• Hike to the 11,010' summit labeled as Breccia Peak and then contemplate a traverse. From SP member chugach mtn boy
: "There is a trail that starts from the turnout on the NE side of the highway 1 mile north of Togwotee Pass and takes you to the big, meadowy 9920-foot pass SE of Breccia, and from there it's a grassy scramble. The route is well described in Rebecca Woods, Jackson Hole Hikes
(4th ed. 2004), except that the starting turnout has switched sides of the road in the 2011-12 highway upgrade. The south summit is a fabulous spot, surely one of the best 2-hour summits in the Yellowstone region." This area is popular for winter sports such as skiing and snowboarding as well. From the false summit, one would have to climb steep ridges to the true summit. This is likely to be a technical climb on rotten rock. A safer alternative would be to drop down the other side of the mountain and head back up from the valley below on easier ground, but that would be much longer and more arduous than the route this page describes and really doesn’t make any sense. Chugach mtn boy does suggest this as a possible
alternative: "...from the meadowy 9920-foot pass there really does seem to be a sensible route around the open east flank of the south summit leading to the big bowl SE of the true summit; from there, at least two couloirs looked like 3rd-class scrambles in late summer 2012...if it goes it would be a pretty efficient way to get to the true summit."
Southeast-- click for details.
Southwest-- click for details.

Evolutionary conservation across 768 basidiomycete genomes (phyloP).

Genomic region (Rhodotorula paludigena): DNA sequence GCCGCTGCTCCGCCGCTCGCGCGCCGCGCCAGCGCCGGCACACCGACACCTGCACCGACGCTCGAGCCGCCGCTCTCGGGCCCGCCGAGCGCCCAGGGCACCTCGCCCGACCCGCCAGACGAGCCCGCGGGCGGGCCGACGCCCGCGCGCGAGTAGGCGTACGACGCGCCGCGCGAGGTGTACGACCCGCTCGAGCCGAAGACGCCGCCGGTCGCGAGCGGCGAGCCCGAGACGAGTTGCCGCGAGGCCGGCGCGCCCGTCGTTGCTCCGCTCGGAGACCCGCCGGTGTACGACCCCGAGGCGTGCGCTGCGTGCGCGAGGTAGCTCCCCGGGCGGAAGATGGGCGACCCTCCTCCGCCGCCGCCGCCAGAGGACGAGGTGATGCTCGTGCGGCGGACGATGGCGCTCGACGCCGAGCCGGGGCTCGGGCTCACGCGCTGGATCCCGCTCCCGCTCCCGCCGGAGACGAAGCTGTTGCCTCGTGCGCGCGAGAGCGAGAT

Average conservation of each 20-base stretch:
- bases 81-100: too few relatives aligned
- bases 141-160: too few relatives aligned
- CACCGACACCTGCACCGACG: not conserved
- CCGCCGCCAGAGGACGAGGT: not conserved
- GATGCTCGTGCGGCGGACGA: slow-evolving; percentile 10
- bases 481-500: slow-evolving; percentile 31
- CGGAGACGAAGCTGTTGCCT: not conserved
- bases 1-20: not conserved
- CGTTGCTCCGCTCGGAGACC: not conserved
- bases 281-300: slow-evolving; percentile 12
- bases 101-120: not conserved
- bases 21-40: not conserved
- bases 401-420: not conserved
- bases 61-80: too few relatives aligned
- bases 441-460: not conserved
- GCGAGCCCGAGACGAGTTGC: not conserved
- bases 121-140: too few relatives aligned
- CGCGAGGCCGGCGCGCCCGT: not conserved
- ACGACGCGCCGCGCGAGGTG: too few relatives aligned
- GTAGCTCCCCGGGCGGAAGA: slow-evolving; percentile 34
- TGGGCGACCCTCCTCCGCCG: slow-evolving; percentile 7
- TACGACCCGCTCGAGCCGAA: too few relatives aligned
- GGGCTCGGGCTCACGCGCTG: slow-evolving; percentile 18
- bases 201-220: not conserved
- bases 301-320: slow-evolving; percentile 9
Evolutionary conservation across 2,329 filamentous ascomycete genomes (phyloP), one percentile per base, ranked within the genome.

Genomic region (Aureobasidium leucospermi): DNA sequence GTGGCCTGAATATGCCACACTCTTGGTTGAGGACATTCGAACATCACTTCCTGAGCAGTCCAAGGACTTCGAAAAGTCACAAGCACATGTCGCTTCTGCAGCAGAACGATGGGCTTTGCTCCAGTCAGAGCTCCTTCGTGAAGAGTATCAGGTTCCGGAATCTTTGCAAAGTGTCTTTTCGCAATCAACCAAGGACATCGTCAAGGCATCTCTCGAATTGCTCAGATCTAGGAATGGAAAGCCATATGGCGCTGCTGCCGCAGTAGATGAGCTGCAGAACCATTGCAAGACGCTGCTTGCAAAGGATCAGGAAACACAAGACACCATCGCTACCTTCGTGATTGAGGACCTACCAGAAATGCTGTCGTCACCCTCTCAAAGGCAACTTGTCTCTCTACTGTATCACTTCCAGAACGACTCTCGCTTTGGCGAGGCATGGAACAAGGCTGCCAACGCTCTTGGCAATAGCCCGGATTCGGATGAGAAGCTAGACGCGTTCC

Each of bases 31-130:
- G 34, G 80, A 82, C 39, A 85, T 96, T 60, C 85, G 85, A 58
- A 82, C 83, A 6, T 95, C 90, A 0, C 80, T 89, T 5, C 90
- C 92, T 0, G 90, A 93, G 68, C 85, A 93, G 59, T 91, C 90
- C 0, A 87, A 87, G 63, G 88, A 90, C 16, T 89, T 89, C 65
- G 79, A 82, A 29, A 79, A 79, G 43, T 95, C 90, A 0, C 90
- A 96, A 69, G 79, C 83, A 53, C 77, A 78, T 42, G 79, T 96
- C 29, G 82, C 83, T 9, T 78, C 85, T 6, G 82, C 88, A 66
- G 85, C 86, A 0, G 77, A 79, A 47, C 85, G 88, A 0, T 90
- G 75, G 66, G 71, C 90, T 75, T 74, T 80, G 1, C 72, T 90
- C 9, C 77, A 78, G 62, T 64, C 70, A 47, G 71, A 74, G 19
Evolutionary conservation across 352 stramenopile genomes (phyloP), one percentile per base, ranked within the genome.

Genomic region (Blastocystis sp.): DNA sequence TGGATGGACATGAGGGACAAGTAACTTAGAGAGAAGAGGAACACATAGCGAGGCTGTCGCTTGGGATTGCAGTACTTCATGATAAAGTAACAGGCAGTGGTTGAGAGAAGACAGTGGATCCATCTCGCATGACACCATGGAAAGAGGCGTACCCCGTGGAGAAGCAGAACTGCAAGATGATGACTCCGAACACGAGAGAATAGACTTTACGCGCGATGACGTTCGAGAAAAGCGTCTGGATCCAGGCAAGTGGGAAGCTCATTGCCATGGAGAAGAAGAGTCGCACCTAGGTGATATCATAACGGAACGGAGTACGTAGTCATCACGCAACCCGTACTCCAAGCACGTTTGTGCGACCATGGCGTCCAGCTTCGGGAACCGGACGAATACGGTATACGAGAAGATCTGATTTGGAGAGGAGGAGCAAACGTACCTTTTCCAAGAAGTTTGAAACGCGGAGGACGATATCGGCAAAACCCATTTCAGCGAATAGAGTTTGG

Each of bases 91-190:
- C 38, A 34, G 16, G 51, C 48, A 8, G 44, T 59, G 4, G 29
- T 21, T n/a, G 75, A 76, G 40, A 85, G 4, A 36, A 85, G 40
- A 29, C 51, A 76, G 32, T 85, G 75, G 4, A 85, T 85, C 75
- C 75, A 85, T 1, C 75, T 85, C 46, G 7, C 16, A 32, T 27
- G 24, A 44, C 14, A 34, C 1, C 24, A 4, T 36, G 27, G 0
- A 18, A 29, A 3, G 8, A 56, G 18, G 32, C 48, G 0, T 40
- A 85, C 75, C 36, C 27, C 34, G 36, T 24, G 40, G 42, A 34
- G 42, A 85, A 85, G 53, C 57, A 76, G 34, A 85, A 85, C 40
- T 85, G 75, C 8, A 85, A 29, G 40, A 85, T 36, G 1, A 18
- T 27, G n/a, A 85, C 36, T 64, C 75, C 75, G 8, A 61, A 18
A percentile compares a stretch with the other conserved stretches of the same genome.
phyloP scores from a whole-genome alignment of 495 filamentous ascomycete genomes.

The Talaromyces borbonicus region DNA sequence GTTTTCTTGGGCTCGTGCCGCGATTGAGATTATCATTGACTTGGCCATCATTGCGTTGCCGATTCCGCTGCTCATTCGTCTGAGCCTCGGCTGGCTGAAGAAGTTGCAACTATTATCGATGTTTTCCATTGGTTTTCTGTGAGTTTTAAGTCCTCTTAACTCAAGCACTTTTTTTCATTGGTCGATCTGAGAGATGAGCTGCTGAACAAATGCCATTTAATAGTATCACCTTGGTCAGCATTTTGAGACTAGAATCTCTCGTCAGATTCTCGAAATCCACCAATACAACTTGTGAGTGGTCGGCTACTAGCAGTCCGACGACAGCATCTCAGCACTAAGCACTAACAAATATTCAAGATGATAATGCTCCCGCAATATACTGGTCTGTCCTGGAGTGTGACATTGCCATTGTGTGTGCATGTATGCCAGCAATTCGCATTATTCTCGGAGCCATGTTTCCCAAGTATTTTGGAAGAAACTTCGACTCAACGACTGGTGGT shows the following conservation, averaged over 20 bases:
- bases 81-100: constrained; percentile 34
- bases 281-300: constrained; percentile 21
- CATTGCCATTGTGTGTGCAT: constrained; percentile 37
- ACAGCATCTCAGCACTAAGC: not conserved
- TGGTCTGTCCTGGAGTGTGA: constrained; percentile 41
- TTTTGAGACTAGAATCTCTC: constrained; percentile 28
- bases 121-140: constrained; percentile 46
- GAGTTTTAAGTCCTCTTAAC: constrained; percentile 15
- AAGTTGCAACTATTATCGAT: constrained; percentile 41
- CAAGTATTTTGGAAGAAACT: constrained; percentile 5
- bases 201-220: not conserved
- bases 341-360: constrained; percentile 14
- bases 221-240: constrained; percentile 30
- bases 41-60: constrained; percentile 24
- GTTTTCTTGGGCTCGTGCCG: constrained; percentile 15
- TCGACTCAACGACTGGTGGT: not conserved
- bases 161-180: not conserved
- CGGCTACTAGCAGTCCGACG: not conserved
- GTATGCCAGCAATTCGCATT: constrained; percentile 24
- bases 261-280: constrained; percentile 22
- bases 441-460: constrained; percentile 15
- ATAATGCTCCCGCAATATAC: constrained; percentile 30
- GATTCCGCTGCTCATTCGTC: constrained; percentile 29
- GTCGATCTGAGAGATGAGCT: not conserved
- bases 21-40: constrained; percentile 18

North-- click for details.
West-- click for details.
Click and then enlarge twice to make this very easy to read.
From the 10,200' divide, the trail continues about two more miles to Holmes Cave, which is really a sinkhole. The cave is technical and deep, so be careful around the edge and do not go in without the proper equipment.
More Information-- Camping, Red Tape, and Links
The nearest campground, Falls, is about 15-20 miles southwest off U.S. 26/287. This is a large campground and is operated by Shoshone National Forest.
There was no red tape affecting access or climbing in August 2011.
This is prime grizzly country. We found several fresh tracks while out here, and sightings of the great bear in this area are common. Store food properly, try to avoid being out at dark and in other low-light conditions, travel with others if possible, make noise, and consider carrying pepper spray (a canister typically costs $50-70).
For more information on campgrounds and regulations: Shoshone National Forest